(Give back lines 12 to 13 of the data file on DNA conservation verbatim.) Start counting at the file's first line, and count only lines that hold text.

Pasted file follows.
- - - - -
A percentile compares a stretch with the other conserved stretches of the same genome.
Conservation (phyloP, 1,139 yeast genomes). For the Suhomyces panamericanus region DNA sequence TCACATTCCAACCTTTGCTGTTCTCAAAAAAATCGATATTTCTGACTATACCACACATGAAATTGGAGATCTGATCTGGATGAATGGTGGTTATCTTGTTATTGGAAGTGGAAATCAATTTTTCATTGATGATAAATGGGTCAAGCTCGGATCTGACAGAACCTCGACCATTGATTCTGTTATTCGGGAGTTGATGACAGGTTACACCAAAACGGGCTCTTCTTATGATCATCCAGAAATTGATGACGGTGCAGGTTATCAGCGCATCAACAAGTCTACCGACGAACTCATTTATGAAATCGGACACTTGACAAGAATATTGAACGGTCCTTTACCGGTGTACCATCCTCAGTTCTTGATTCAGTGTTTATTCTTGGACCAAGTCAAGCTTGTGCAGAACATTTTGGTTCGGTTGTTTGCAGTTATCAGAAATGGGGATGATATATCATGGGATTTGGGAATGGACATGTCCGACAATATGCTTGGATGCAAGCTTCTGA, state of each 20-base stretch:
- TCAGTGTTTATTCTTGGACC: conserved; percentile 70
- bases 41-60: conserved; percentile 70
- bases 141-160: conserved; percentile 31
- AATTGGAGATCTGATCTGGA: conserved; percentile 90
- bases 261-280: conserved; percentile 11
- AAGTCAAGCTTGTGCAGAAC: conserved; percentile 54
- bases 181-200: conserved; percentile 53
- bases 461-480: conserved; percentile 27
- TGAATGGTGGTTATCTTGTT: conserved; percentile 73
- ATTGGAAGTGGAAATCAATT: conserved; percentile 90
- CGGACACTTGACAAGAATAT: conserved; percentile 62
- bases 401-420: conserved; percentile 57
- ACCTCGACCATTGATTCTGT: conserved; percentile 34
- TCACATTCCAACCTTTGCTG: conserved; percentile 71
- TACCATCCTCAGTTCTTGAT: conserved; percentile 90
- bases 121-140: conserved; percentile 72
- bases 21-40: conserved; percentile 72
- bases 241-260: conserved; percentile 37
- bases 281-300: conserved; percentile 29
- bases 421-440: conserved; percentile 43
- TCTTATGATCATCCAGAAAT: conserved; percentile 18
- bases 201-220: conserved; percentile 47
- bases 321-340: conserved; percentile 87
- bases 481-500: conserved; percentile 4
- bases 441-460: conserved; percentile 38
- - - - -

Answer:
- ATTGGAAGTGGAAATCAATT: conserved; percentile 90
- CGGACACTTGACAAGAATAT: conserved; percentile 62